IF you allow your child to start their own channel, you must co-manage it. Co-create (and approve) all content before posting. Parents must either turn off the commenting on videos or they must be the moderator. Hate, discourse, and predators love to troll the comment fields. So that neither of you are sucked into the “views” and “likes” vortex, turn off all notifications from YouTube.
Remember, a successful YouTube channel is a full time job. Most often its labor is self-promotion, something that can steal a lot of time, emotion, and character. Thus, allowing your child their own channel will open up the door to more and more screen time unless monitored.
My daughter’s friends exclude her in conversations because she doesn’t have Instagram or Snapchat. I don’t think she’s ready for social media but I don’t want her to feel left out.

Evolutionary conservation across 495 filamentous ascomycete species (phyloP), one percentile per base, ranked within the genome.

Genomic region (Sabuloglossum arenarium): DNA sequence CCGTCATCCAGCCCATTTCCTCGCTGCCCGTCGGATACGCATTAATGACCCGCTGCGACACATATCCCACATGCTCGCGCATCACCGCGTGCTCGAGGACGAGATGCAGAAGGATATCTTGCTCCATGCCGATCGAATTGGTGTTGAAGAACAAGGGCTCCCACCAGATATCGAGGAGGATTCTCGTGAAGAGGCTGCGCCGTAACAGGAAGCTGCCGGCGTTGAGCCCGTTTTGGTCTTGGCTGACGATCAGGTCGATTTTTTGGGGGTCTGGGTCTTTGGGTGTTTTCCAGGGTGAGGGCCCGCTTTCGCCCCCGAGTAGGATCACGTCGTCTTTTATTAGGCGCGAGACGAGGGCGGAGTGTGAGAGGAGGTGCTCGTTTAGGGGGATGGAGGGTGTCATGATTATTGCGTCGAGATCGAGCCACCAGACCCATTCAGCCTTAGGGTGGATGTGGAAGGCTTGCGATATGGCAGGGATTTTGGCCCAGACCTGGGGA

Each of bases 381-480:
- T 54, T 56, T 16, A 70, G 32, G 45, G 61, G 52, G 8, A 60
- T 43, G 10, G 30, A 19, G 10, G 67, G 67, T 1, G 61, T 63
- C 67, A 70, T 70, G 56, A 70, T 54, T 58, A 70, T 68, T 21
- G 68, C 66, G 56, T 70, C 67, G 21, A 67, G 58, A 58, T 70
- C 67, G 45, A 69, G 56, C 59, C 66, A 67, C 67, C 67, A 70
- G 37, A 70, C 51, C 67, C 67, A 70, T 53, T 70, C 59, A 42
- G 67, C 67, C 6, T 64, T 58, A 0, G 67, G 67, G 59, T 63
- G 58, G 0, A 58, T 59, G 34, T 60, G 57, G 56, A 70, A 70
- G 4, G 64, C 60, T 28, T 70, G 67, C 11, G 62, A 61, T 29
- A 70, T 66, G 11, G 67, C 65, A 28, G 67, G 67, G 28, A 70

What your daughter is really craving is the connection with friends, not necessarily the habit-forming scrolling/posting/checking that these apps promote (which is just a horrible, but almost guaranteed, side effect).
According to research, meaningful relationships is the key factor in one’s happiness. Unfortunately, children today are using digital interactions (snaps, DMs) in place of the meaningful connections that develop deep friendships. Therefore, hold fast to your conviction. Social media will not fulfill her desire for deep connection, it will only distract her with a multitude of digital interactions.
Assuming your daughter has a phone, text messages are a given but also encourage voice phone calls (they say they hate talking on the phone but always feel good after they do). Face Time, like voice phone calls, also promotes deeper connection with the ability to converse and see one another. However, when communicating via video, it must occur in public areas of your home. Never allow a child video communication behind closed bedroom doors or in bathrooms.